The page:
8. Michael Andrews —"Me And You And Everyone We Know" (2005)
Sleepy-eyed, sun-kissed and ambrosial, Michael Andrews' wistful, weightless and dreamy-atmospheric synth score to Miranda July's debut feature (all old-school analog keyboards, plus the woozy, aerial voice of Inara George) is like a beautiful slo-motion collection of bubbles drifting skyward never to be seen again. There's so much forlornless and grace involved, the sounds tend to cradle your ears like a warm blanket and bathes the quirky picture in a warmth and tender mood. Andrew's talent would not go unrecognized, he did both "Walk Hard" and part of "Funny People," but the score to the July film is unforgettable, melodically resonant and outstandingly original. We might have even included it in our soundtrack section; the use of Cody Chestnutt, Spiritualized and especially the beguilng Virginia Astley piano number "A Summer Long Since Passed" are just heartrendingly good.
7. Philip Glass — "The Fog Of War" (2003)
So what do you do when your documentary — while endlessly fascinating, infuriating and powerful — is really nothing more than a single talking head intercut with news and stock footage? You hire Philip Glass to do the score. Errol Morris, who had previously worked with the composer on "The Thin Blue Line" and "A Brief History Of Time," found himself with some of Glass' best work to date on "The Fog Of War." The climaxing, pirouetting and overlapping orchestral swirls are concise and deliberately sober pieces that added an additional weight to the proceedings. Featuring 34 separate pieces, most of them running at a mere two minutes each, Glass packs entire worlds into just a few bars of music. The sample below is a string of a few of these amazing pieces put together.
6. Clint Mansell & The Kronos Quartet — "Requiem For A Dream" (2000)
Is there a more immediately recognizable (indeed, overplayed) theme in recent film composition than Clint Mansell’s “Lux Aeterna,” from his score to Darren Aronofsky’s “Requiem for a Dream?” Reorchestrated with a choir for the trailer to “Lord of the Rings: The Two Towers” (and a dozen lesser ads since), and even sampled by Lil’ Jon (for crying out loud), it’s permeated the culture to such a degree that it’s now easy to forget what a huge impact the piece had in its original context, and indeed how fantastic Mansell’s score for the whole movie is. Teaming with crossover orchestral avant stars the Kronos Quartet, it’s actually, the central theme aside, a rather haunting, subtle, minimalist piece of work, consistently surprising, and the perfect accompaniment to Aronofsky’s bruising film.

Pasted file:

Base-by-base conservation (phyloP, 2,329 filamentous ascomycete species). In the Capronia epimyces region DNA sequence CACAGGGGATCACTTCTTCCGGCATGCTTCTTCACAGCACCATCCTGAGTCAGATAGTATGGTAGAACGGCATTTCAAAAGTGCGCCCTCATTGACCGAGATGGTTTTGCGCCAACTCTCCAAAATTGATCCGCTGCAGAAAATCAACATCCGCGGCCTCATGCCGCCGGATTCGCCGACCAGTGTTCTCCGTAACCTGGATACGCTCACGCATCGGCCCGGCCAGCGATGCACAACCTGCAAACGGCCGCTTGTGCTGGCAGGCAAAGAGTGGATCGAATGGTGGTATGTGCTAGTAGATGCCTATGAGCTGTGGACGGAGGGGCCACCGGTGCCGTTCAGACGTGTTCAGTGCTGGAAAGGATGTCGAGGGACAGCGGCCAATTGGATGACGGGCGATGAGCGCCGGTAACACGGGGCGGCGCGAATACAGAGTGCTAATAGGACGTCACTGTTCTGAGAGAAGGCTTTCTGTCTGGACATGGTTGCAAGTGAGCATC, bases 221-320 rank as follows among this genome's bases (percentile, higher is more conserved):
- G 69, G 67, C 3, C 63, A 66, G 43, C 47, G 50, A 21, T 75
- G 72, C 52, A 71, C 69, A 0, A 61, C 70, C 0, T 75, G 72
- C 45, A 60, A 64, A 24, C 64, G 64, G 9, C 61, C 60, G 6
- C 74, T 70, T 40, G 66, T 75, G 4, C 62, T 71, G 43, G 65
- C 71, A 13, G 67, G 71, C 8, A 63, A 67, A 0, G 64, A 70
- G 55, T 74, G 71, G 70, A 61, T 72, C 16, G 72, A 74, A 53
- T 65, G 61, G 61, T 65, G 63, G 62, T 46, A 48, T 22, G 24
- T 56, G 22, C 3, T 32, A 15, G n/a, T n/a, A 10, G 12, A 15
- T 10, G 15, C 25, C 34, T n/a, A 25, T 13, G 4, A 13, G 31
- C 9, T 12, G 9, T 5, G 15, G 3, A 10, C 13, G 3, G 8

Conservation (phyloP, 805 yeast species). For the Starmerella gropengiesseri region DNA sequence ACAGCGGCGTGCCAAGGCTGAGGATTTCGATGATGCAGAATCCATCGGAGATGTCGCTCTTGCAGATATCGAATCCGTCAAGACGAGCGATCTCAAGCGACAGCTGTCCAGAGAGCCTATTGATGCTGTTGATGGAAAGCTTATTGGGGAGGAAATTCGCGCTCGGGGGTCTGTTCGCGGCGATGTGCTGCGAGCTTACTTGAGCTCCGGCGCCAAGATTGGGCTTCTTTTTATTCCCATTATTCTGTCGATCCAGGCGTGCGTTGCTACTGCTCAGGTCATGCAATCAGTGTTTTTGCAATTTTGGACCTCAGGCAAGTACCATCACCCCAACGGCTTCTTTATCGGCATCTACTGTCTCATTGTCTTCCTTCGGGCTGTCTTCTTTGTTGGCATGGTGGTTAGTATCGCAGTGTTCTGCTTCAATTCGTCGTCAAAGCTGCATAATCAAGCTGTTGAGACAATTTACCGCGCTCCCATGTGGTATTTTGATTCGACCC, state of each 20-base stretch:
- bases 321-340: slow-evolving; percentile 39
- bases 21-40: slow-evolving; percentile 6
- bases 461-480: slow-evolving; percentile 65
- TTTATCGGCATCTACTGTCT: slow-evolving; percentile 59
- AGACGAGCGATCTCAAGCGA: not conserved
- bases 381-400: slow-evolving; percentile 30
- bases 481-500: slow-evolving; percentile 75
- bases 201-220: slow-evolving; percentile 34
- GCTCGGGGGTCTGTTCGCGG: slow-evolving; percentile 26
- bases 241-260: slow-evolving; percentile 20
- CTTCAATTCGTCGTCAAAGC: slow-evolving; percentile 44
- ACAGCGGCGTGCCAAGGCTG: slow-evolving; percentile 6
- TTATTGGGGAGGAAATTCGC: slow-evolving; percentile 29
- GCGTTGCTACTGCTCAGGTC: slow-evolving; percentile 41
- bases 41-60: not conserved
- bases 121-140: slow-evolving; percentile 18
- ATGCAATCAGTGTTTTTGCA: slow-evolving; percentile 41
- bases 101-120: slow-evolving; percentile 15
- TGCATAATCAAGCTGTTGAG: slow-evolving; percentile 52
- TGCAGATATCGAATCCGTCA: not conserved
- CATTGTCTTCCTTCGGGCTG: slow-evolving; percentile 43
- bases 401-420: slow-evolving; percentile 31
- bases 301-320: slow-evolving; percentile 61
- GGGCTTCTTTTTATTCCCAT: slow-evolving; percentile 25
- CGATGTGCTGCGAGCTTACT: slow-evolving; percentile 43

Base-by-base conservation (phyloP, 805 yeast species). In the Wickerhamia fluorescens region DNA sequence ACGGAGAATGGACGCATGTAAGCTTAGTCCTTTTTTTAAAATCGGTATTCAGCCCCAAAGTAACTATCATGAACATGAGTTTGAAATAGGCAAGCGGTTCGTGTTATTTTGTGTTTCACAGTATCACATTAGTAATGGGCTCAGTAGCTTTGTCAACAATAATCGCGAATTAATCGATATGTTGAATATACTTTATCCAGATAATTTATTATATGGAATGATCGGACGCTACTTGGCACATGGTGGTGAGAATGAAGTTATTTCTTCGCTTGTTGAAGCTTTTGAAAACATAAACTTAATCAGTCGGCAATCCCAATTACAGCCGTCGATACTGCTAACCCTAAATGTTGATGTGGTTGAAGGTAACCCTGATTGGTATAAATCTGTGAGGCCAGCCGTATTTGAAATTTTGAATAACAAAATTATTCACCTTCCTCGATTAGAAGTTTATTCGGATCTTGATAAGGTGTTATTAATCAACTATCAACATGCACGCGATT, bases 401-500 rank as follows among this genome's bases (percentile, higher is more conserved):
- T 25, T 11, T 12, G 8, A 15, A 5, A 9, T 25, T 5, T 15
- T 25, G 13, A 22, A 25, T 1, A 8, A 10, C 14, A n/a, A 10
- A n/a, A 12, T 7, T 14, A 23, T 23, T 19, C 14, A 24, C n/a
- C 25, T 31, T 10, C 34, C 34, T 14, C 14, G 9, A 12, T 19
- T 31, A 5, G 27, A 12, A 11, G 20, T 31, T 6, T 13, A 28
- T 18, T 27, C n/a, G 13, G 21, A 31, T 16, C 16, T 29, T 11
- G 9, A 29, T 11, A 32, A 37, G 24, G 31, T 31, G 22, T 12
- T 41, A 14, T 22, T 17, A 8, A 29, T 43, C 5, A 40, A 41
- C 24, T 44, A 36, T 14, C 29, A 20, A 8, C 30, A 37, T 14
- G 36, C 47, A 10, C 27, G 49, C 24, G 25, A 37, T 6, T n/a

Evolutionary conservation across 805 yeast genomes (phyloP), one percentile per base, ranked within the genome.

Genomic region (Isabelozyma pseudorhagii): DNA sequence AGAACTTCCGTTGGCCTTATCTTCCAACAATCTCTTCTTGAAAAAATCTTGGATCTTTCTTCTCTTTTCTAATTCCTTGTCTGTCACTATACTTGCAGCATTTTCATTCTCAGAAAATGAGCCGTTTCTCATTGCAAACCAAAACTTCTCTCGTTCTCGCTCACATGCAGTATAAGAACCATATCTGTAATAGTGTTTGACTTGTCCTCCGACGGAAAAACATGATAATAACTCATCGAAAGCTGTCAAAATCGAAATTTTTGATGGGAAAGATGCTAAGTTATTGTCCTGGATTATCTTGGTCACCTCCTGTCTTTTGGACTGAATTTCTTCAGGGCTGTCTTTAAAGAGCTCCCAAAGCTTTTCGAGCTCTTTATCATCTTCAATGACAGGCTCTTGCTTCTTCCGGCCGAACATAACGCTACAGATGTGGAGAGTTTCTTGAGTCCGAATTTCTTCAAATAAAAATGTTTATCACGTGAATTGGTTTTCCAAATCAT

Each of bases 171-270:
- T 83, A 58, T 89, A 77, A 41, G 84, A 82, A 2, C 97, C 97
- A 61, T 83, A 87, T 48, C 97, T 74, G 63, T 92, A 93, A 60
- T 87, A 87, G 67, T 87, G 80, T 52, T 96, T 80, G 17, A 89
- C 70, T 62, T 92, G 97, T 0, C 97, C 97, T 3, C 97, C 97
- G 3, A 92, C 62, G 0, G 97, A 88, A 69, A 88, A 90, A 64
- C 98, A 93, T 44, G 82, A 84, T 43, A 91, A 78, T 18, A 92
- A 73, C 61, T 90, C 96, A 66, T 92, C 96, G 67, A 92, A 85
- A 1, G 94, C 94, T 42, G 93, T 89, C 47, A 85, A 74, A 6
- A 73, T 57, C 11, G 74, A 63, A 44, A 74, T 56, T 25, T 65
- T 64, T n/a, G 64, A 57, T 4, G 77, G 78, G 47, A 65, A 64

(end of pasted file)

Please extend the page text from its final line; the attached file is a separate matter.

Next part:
5."Jon Brion —"Eternal Sunshine Of The Spotless Mind" (2004)
If wistful-looking, over-exposed footage from your childhood were distilled into music form, this is what it would sound like. Jon Brion's crestfallen collection of 17 pieces (clocking in at a little under 30 minutes) manages to convey something so universal, a personal and memory-filled swirl of heartsickness like you've never heard before. To take just one example, the one minute masterpiece, “Phone Call” plays two guitars quietly through a gramophone as a sorrowful string section sways beneath them. This simple two-chord motif so beautifully and clearly illustrates Joel's confused but earnest love for Clementine as he first calls her that to show it any other way would have felt somehow lacking. From the sad existential wisdom of “Row,” to the gentle assurance of hope in “Bookstore” each track manages to fit the subtext of its scenes so inextricably that, without them, you feel like you aren't being told the entire romantically sad story.
4. The RZA — "Ghost Dog" (2000)
We'll admit it, one of our biggest flubs in our Best of Decade picks was not including Jim Jarmusch's "Ghost Dog: The Way of the Samurai" in our Best of 2000 picks (we saw it in 1999 at the Toronto Film Fest which threw us off, but retroactively added it to our honorable mention section where it belongs). One of the most striking elements of the compelling ninja assassin drama and absurdist comedy is the inspired and groundbreaking use of hip-hop used to juxtapose the sleek, mysterious and enigmatic presence of the title character (superbly rendered by Forest Whitaker). Composed by the RZA, producer of The Wu-Tang Clan, the minimalistic score — all hip-hop beats with evocative Shaolin-like samples and Chinese instrumentation — only feels slightly dated almost 10 years later. It's still one of the most extraordinary, imaginative and innovative pieces of score music used in a film all decade.
3. "Yann Tiersen — Amelie" (2001)
In "Amelie," Jean-Pierre Jeunet rebounded from the grim phantasmagoria of his American debut "Alien Resurrection," with a charmingly earthbound romantic comedy. Still, he got to indulge his love for fantasy by creating a dreamily make-believe Paris in which true love blossoms like a candy-colored flower. Yann Tiersen's score was the perfect musical accompaniment — light, airy, both woebegone and strangely jubilant, it was the soundtrack to walking in the streets of a Paris-that-really-isn't. It's not often that a score can pull off accordions and still work, but by god if this quixotic little revelry didn't do just that. Just like the movie, Tiersen's magical compositions (with an assist from the Divine Comedy on one track) captures the ache of a broken heart and the glittery transcendence of falling in love, often at the same time.